I have read in the psychological literature that forgiveness primarily is a motivation to offer goodness to those who hurt us. Is forgiveness primarily a motivation toward the good?
No, this idea that forgiveness primarily is a motivation is philosophical reductionism in which the writer takes one important part of forgiveness and blows it up so large that it takes over the entire spectrum of forgiveness. Here is why motivation is only one part of forgiveness: Suppose someone hurts you and you now are convinced that you should and will forgive. After that, you sit in your hammock, read your on-line messages, listen to music, and turn off all thoughts and actions regarding forgiveness, never to return to this. Have you forgiven? Of course not because you have not engaged in the difficult thoughts, feelings, and actions that make the forgiveness response more full, more accurate.
I once heard an academic say that forgiveness hurts relationships because it is good to sometimes vent and express anger. What do you think?
I think we need to make important distinctions in answering this question. To express anger is not incompatible with forgiving. We have to distinguish short-term anger, in which the offended person shows self-respect, and long-term and deep anger in which the person harbors a grudge and keeps the offense in front of the one who behaved badly. The short-term anger is meant to alter the injustice and correct the other person’s injustice. A person can show such anger, correct the other person, and then forgive. The long-term variety of anger, in contrast, can be a tool for punishing the other, with no end in sight. The important message here is to avoid sweeping generalities about anger and about forgiveness. To presume that one cannot be angry and forgive is reductionism which then distorts what forgiveness is and how it can be used productively in a relationship.
I have heard some say that “forgiveness is a decision.” By that they mean a person decides to be good to the one who was unfair. Is this what forgiving another person is?
Actually, no, forgiveness is not only a decision to be good to the one who was unfair. Forgiveness is a moral virtue and as Aristotle tells us, all moral virtues are more complex than only the cognitive process of making a decision. All moral virtues also include the motivation to do good, the feelings of goodness, and behaviors that express that goodness. To call forgiveness only a decision is to engage in the logical fallacy of reductionism, making forgiveness less than what it actually is.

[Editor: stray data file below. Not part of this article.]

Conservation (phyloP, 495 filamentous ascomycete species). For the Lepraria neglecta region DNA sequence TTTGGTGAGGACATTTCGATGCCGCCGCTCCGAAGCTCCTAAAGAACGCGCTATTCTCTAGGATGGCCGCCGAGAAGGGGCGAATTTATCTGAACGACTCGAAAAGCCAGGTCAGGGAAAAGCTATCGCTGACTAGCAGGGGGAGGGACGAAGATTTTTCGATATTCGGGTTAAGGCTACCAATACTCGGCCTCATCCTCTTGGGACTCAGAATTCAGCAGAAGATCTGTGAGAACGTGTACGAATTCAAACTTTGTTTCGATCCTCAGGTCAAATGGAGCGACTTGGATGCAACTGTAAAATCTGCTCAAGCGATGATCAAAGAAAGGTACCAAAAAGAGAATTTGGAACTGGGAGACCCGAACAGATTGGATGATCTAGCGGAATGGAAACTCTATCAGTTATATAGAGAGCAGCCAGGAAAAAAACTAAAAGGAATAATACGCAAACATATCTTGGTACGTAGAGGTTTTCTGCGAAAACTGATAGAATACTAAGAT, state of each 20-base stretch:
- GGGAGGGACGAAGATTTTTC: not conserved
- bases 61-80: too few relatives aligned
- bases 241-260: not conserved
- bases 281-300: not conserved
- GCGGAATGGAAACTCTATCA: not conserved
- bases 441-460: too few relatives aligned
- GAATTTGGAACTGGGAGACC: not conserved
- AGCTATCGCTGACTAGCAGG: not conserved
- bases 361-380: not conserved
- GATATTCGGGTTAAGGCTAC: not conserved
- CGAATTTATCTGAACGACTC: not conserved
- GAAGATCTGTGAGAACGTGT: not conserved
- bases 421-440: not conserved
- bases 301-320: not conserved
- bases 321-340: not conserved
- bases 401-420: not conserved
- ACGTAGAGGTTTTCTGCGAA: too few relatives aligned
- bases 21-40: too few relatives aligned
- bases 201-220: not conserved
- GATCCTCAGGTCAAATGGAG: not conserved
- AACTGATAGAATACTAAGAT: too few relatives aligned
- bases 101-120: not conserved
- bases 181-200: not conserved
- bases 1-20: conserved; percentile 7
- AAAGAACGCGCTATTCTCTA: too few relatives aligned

The entrance of the idea of forgiveness into the social sciences is quite recent. The first publication within psychology that centered specifically on people forgiving other people was published in the late 20th century (Enright, Santos, and Al-Mabuk, 1989). That article examined children’s, adolescents’, and adults’ thoughts about what forgiving is. In other words, the study took one slice of forgiveness, in this case people’s thoughts, and examined those thoughts from a scientific perspective. Such an investigation, of course, does not then imply that forgiving is all about thoughts and thoughts alone just because that was the focus of the scientific investigation.
People forgiving other people is an ancient idea, first explicated thousands of years ago in the story within the Jewish tradition of Joseph forgiving his 10 half-brothers who sold him into slavery. The portrait of forgiveness in that ancient report includes Joseph’s entire being, not just his thinking, as he shows anger, a sense at first of revenge, which slowly transforms into tenderness toward his half-brothers in the form of weeping, hugs, generosity, and an outpouring of love. His entire being was involved in the forgiving.
Philosophers, such as Aristotle and Aquinas, have developed what is known as the virtue-ethics tradition to explain morality. To be virtuous is, like Joseph, to produce a moral response with one’s entire being: thoughts, feelings, behaviors, motivations toward goodness, and relationships that reflect that goodness.
Psychologists, in contrast, and especially if they do not rely on this wisdom-of-the-ages, tend to compartmentalize forgiveness. For example, they may borrow from personality psychology and conclude that there is a trait of forgiving and a state of forgiving and these are somehow different. A trait forgiver, it is assumed, already has a personality geared to forgiving. In other words, expertise in forgiving is not forged by practice, practice, and more practice as we all have this opportunity toward developing expertise in forgiving.
Other psychologists, when they do not take the virtue-ethics position, tend to think of forgiving as mostly emotional as the forgiver substitutes more pleasant feelings for the existing resentment toward an offending person. Substitution of feelings, as seen in the Joseph story, is only one part, and not even the most important part of forgiveness. Offering love in a broad sense is the most important part.
The bottom line is this: Taking only a psychological perspective on the concept of forgiving tends toward reductionism, breaking up of forgiveness into smaller and more exclusive parts than should be the case. This tends to distort the concept of forgiveness. If a distorted view of forgiveness is presented to clients in therapy, are we helping those clients reach their highest potential as forgivers?
Enright, R. D., Santos, M., & Al-Mabuk, R. (1989). The adolescent as forgiver. Journal of Adolescence, 12, 95-110.